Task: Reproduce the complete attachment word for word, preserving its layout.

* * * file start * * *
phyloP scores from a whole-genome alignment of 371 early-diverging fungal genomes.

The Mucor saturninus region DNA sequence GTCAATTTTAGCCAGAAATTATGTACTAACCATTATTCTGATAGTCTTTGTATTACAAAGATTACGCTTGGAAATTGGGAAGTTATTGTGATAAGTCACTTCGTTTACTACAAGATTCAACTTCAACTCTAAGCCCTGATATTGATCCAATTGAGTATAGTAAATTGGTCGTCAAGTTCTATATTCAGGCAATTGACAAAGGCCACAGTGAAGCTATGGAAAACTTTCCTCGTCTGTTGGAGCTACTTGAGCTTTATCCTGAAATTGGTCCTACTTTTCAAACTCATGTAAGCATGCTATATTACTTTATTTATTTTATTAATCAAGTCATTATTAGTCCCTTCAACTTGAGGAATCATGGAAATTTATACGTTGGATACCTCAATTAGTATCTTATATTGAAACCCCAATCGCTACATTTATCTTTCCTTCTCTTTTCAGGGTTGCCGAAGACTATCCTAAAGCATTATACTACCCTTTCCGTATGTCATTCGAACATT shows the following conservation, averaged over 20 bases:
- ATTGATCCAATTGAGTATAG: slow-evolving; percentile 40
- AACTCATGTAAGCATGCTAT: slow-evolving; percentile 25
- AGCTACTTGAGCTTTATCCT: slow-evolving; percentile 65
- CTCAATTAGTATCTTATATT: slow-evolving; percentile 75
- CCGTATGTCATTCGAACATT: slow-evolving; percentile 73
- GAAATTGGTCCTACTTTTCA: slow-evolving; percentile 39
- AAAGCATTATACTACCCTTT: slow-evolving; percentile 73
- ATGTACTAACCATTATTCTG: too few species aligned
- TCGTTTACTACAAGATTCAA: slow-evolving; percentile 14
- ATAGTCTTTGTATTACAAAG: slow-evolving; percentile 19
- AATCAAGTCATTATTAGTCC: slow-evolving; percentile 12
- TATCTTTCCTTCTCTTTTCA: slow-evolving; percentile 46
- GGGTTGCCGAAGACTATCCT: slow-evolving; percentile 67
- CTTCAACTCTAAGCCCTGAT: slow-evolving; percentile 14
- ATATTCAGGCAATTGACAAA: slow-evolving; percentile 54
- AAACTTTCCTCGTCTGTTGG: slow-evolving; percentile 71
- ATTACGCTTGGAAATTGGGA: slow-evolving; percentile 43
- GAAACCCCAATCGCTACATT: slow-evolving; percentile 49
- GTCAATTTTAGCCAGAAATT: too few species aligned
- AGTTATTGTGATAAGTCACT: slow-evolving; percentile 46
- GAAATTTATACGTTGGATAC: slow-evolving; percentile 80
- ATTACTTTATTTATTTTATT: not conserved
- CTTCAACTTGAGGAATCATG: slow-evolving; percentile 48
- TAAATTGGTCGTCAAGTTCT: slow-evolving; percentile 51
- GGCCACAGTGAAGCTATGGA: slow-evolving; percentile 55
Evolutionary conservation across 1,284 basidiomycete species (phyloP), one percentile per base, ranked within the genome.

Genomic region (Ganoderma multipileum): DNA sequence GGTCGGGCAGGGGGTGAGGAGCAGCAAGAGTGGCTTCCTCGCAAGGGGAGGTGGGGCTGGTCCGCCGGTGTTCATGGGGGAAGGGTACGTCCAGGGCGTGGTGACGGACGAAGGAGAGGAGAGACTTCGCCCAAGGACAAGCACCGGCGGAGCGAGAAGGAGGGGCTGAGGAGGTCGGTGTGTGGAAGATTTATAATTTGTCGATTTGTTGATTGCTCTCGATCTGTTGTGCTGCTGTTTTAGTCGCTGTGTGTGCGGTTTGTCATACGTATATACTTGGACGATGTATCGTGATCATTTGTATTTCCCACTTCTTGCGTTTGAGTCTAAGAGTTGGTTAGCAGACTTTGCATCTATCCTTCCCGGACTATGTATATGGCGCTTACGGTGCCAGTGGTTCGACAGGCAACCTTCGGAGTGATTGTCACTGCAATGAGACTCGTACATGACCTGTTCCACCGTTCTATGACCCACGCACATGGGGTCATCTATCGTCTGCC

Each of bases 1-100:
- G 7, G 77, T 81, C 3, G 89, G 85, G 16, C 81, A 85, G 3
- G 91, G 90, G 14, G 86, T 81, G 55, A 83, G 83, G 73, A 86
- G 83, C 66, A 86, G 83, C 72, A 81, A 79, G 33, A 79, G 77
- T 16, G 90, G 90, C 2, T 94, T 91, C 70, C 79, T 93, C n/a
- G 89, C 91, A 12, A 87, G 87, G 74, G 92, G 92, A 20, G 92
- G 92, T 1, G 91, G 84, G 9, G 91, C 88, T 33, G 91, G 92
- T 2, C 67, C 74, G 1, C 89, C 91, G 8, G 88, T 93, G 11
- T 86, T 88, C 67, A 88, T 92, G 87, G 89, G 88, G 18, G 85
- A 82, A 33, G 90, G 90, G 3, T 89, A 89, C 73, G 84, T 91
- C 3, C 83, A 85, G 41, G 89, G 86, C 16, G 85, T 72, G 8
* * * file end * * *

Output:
phyloP scores from a whole-genome alignment of 371 early-diverging fungal genomes.

The Mucor saturninus region DNA sequence GTCAATTTTAGCCAGAAATTATGTACTAACCATTATTCTGATAGTCTTTGTATTACAAAGATTACGCTTGGAAATTGGGAAGTTATTGTGATAAGTCACTTCGTTTACTACAAGATTCAACTTCAACTCTAAGCCCTGATATTGATCCAATTGAGTATAGTAAATTGGTCGTCAAGTTCTATATTCAGGCAATTGACAAAGGCCACAGTGAAGCTATGGAAAACTTTCCTCGTCTGTTGGAGCTACTTGAGCTTTATCCTGAAATTGGTCCTACTTTTCAAACTCATGTAAGCATGCTATATTACTTTATTTATTTTATTAATCAAGTCATTATTAGTCCCTTCAACTTGAGGAATCATGGAAATTTATACGTTGGATACCTCAATTAGTATCTTATATTGAAACCCCAATCGCTACATTTATCTTTCCTTCTCTTTTCAGGGTTGCCGAAGACTATCCTAAAGCATTATACTACCCTTTCCGTATGTCATTCGAACATT shows the following conservation, averaged over 20 bases:
- ATTGATCCAATTGAGTATAG: slow-evolving; percentile 40
- AACTCATGTAAGCATGCTAT: slow-evolving; percentile 25
- AGCTACTTGAGCTTTATCCT: slow-evolving; percentile 65
- CTCAATTAGTATCTTATATT: slow-evolving; percentile 75
- CCGTATGTCATTCGAACATT: slow-evolving; percentile 73
- GAAATTGGTCCTACTTTTCA: slow-evolving; percentile 39
- AAAGCATTATACTACCCTTT: slow-evolving; percentile 73
- ATGTACTAACCATTATTCTG: too few species aligned
- TCGTTTACTACAAGATTCAA: slow-evolving; percentile 14
- ATAGTCTTTGTATTACAAAG: slow-evolving; percentile 19
- AATCAAGTCATTATTAGTCC: slow-evolving; percentile 12
- TATCTTTCCTTCTCTTTTCA: slow-evolving; percentile 46
- GGGTTGCCGAAGACTATCCT: slow-evolving; percentile 67
- CTTCAACTCTAAGCCCTGAT: slow-evolving; percentile 14
- ATATTCAGGCAATTGACAAA: slow-evolving; percentile 54
- AAACTTTCCTCGTCTGTTGG: slow-evolving; percentile 71
- ATTACGCTTGGAAATTGGGA: slow-evolving; percentile 43
- GAAACCCCAATCGCTACATT: slow-evolving; percentile 49
- GTCAATTTTAGCCAGAAATT: too few species aligned
- AGTTATTGTGATAAGTCACT: slow-evolving; percentile 46
- GAAATTTATACGTTGGATAC: slow-evolving; percentile 80
- ATTACTTTATTTATTTTATT: not conserved
- CTTCAACTTGAGGAATCATG: slow-evolving; percentile 48
- TAAATTGGTCGTCAAGTTCT: slow-evolving; percentile 51
- GGCCACAGTGAAGCTATGGA: slow-evolving; percentile 55
Evolutionary conservation across 1,284 basidiomycete species (phyloP), one percentile per base, ranked within the genome.

Genomic region (Ganoderma multipileum): DNA sequence GGTCGGGCAGGGGGTGAGGAGCAGCAAGAGTGGCTTCCTCGCAAGGGGAGGTGGGGCTGGTCCGCCGGTGTTCATGGGGGAAGGGTACGTCCAGGGCGTGGTGACGGACGAAGGAGAGGAGAGACTTCGCCCAAGGACAAGCACCGGCGGAGCGAGAAGGAGGGGCTGAGGAGGTCGGTGTGTGGAAGATTTATAATTTGTCGATTTGTTGATTGCTCTCGATCTGTTGTGCTGCTGTTTTAGTCGCTGTGTGTGCGGTTTGTCATACGTATATACTTGGACGATGTATCGTGATCATTTGTATTTCCCACTTCTTGCGTTTGAGTCTAAGAGTTGGTTAGCAGACTTTGCATCTATCCTTCCCGGACTATGTATATGGCGCTTACGGTGCCAGTGGTTCGACAGGCAACCTTCGGAGTGATTGTCACTGCAATGAGACTCGTACATGACCTGTTCCACCGTTCTATGACCCACGCACATGGGGTCATCTATCGTCTGCC

Each of bases 1-100:
- G 7, G 77, T 81, C 3, G 89, G 85, G 16, C 81, A 85, G 3
- G 91, G 90, G 14, G 86, T 81, G 55, A 83, G 83, G 73, A 86
- G 83, C 66, A 86, G 83, C 72, A 81, A 79, G 33, A 79, G 77
- T 16, G 90, G 90, C 2, T 94, T 91, C 70, C 79, T 93, C n/a
- G 89, C 91, A 12, A 87, G 87, G 74, G 92, G 92, A 20, G 92
- G 92, T 1, G 91, G 84, G 9, G 91, C 88, T 33, G 91, G 92
- T 2, C 67, C 74, G 1, C 89, C 91, G 8, G 88, T 93, G 11
- T 86, T 88, C 67, A 88, T 92, G 87, G 89, G 88, G 18, G 85
- A 82, A 33, G 90, G 90, G 3, T 89, A 89, C 73, G 84, T 91
- C 3, C 83, A 85, G 41, G 89, G 86, C 16, G 85, T 72, G 8